Shockwaves were felt around the mediasphere yesterday as the L.A. Times announced its new editor-in-chief: Lewis D'Vorkin, the 65-year-old chief product officer of Forbes and a digital media guru.
"Lewis is a transformational and highly respected editor, and he is one of the leading digital innovators in the media industry," Times publisher Ross Levinsohn said in an email to staff. Levinsohn, who joined the Times in August, said the company looked at 80 candidates, and D'Vorkin was the "first choice."
It was a decision that surprised many.
"It’s a pretty counterintuitive choice," newspaper analyst Ken Doctor says. "He has a really interesting track record but not the apparent credentials to run the fourth largest newsroom in the country."
D'Vorkin has served as an editor at The New York Times and Newsweek, and held the prestigious job of page one editor at the Wall Street Journal. He also has worked at AOL and, according to his Forbes bio, TMZ.
But his claim to fame was transforming Forbes from a flailing financial magazine into an online behemoth that combines three types of stories: traditional journalism written by paid staff writers; a veritable tsunami of content written by thousands of pre-approved "contributors," who publish their work (unedited) themselves and are paid based on the traffic their stories generate (if at all); and sponsored or branded content — that is, advertising masquerading as news content.
The real Jeff Jarvis, a journalism professor and blogger, has called Forbes.com "the definition of a diluted media brand."
"You have to be a very astute reader to know the difference between something a reporter got paid to write and someone promoting his stock strategy" on Forbes.com, media analyst Alan Mutter says. "As a classically trained, conservative journalist, I have a problem with that."
On the other hand, it is a model that appears to be working — at least at Forbes, and at least if your definition of "working" is turning a profit. It certainly is for D'Vorkin. The first sentence of his e-book, The Path Forward for the News Business, reads: "Journalism is a business."
The two biggest questions with D'Vorkin's appointment are whether he plans to bring the same model to the Los Angeles Times and whether that model can work at a major metropolitan newspaper.
"His approach is really about volume — click volume," says Nicco Mele, director of the Shorenstein Center at the Harvard Kennedy School and the former deputy publisher of the L.A. Times. "That will be a challenge for the cultural values of the institution."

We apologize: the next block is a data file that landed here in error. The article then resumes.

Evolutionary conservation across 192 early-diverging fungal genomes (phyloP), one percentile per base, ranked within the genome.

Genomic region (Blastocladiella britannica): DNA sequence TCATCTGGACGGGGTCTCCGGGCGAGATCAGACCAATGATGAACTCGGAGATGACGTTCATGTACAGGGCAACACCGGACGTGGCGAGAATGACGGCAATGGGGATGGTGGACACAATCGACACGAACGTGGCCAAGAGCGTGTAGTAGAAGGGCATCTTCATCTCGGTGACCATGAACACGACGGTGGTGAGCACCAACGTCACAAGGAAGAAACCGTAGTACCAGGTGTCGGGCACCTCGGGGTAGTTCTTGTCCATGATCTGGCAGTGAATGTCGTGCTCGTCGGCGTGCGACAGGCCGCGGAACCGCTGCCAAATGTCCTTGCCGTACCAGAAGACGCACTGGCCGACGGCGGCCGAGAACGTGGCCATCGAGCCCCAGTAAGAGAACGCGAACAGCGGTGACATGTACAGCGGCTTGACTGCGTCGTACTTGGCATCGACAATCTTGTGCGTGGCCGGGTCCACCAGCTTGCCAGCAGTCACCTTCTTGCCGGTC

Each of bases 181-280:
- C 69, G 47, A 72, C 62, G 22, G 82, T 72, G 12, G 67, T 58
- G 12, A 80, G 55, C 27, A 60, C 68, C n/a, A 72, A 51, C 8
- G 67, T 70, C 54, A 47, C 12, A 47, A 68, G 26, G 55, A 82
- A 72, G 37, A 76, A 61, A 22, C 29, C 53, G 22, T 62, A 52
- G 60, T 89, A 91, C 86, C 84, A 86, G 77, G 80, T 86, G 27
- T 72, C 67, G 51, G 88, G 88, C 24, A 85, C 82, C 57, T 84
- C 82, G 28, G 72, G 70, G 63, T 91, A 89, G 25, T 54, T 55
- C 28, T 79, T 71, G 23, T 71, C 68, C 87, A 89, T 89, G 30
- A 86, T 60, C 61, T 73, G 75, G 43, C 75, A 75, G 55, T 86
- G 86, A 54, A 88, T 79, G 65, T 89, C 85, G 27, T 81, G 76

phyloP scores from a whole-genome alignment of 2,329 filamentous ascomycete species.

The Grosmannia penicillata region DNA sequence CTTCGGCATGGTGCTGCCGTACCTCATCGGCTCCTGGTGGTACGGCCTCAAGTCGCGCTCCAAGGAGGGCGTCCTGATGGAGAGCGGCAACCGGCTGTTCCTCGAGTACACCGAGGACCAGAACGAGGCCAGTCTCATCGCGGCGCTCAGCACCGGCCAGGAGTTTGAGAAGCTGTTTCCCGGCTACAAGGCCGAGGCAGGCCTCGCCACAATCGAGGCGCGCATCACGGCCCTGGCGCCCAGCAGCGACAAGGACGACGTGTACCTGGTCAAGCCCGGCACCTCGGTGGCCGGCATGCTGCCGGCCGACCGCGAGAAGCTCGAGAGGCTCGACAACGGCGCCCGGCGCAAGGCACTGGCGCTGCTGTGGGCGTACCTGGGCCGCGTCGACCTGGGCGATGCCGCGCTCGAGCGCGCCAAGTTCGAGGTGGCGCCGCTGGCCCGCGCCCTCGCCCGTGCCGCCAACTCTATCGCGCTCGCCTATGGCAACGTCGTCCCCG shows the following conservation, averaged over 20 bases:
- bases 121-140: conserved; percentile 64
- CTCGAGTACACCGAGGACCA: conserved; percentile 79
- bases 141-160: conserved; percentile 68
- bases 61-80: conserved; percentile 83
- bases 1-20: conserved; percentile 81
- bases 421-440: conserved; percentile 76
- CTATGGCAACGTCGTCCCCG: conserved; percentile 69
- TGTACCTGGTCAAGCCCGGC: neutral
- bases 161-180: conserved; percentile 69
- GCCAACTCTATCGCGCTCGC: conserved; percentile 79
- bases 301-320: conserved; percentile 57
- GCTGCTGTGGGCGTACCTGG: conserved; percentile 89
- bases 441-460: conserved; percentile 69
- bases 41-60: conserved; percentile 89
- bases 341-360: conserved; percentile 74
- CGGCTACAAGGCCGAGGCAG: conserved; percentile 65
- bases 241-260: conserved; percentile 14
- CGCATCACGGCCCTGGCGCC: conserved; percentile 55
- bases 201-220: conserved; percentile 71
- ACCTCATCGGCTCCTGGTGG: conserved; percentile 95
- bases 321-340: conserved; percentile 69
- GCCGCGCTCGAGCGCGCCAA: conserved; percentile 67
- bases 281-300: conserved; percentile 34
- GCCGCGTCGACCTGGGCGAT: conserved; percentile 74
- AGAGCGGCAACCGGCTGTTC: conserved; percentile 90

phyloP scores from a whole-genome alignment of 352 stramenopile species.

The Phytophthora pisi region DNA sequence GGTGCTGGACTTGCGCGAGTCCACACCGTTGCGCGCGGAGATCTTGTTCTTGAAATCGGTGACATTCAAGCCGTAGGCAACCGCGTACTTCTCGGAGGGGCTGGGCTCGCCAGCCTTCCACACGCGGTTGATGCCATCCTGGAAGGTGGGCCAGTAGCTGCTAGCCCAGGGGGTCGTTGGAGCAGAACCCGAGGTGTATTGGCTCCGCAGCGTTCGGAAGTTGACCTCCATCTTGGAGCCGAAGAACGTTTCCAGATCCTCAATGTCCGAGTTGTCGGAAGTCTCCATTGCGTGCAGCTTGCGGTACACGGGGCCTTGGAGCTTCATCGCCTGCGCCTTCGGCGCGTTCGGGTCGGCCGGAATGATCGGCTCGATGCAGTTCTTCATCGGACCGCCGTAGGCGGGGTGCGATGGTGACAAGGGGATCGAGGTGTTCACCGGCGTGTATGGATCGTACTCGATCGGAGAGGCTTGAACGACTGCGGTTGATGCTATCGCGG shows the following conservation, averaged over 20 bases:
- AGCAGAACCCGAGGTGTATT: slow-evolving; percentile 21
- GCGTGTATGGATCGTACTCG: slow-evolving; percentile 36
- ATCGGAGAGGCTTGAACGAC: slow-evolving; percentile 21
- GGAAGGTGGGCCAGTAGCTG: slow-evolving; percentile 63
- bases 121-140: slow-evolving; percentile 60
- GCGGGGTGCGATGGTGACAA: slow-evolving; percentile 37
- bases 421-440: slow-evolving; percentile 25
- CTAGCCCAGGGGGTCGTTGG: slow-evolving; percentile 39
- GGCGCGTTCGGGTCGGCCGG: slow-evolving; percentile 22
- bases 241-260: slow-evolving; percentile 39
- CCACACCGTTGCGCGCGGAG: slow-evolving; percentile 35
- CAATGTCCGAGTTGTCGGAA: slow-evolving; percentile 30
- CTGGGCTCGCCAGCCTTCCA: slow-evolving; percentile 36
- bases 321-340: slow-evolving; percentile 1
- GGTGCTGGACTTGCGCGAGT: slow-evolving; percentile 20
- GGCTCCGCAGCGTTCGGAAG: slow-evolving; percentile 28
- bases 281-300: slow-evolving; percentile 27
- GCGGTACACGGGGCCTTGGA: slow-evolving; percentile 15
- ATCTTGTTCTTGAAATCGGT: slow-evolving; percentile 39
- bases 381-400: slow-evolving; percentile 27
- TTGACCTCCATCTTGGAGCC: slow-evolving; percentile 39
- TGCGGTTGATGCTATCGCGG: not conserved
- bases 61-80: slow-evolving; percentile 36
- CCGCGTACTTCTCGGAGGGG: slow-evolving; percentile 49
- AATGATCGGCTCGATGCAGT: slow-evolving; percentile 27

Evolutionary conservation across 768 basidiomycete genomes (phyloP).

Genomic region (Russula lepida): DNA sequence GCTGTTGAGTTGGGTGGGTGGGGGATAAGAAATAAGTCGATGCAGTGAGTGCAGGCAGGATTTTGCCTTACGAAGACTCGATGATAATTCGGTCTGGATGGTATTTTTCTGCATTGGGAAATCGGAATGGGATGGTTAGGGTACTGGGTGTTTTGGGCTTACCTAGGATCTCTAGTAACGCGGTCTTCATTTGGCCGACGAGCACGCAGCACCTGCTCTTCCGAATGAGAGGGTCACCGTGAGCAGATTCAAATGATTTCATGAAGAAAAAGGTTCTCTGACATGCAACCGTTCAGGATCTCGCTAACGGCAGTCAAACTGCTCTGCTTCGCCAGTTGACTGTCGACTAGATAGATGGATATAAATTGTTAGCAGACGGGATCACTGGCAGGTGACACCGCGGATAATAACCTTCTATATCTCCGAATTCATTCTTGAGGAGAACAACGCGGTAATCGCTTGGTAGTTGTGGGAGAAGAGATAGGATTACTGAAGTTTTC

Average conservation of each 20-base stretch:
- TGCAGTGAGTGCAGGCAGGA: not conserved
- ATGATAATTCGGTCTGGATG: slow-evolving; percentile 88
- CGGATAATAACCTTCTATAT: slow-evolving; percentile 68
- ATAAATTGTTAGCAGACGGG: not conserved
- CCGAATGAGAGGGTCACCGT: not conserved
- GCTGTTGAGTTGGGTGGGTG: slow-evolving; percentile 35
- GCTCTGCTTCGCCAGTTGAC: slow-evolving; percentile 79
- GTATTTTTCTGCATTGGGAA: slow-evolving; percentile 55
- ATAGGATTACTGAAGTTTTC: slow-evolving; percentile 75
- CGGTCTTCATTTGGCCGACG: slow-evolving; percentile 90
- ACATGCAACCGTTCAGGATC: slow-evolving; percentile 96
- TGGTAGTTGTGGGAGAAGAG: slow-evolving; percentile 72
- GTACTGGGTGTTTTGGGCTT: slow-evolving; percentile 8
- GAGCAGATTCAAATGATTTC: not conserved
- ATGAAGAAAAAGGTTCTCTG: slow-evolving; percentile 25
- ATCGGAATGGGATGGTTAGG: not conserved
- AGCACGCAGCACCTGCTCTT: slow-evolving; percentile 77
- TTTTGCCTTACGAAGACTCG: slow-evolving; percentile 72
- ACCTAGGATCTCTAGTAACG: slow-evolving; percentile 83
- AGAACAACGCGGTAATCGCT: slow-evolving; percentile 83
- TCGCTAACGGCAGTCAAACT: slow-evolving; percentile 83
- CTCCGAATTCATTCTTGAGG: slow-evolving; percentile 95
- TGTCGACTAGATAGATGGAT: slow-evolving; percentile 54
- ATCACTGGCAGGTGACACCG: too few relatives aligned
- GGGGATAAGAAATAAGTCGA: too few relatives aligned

"It's a corrupt model," says former Times managing editor Leo Wolinsky. "You’re basing the news on how much money you make. You can put a lot of things in there that drive traffic but that aren’t necessarily good from a news judgment perspective."
This line of criticism will be nothing new for D'Vorkin. Journalists, he said at a 2013 conference in New York, "need to understand the world is changing. It's hard for them to do that."
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Newspapers have traditionally been funded by subscriptions and advertising, both of which have been decimated by the internet. The New York Times and the Washington Post appear to have stabilized, but they are national newspapers with a much larger base of readers.
In the last decade or so, the Los Angeles Times has shifted its focus from the city to the region, in an attempt to be Southern California's paper of record. But its parent company, tronc, has signaled its own ambitions of becoming a major global online news organization, with the Times as its centerpiece. The choice of D'Vorkin appears to dovetail nicely with that.
If D'Vorkin tries to do at the Times what he did at Forbes, "It’s going to be a completely different newspaper," Mele says. "On the other hand, here's a guy who’s tried different things. I am profoundly in favor of trying new things in the daily news industry. So yes, it’s a shakeup. It’s an unusual thing. Is that a bad thing? I don’t think so."
Or as D'Vorkin himself once said: "If you want to keep digging the same hole and not finding any oil, go for it. What we're trying to do is build a sustainable model."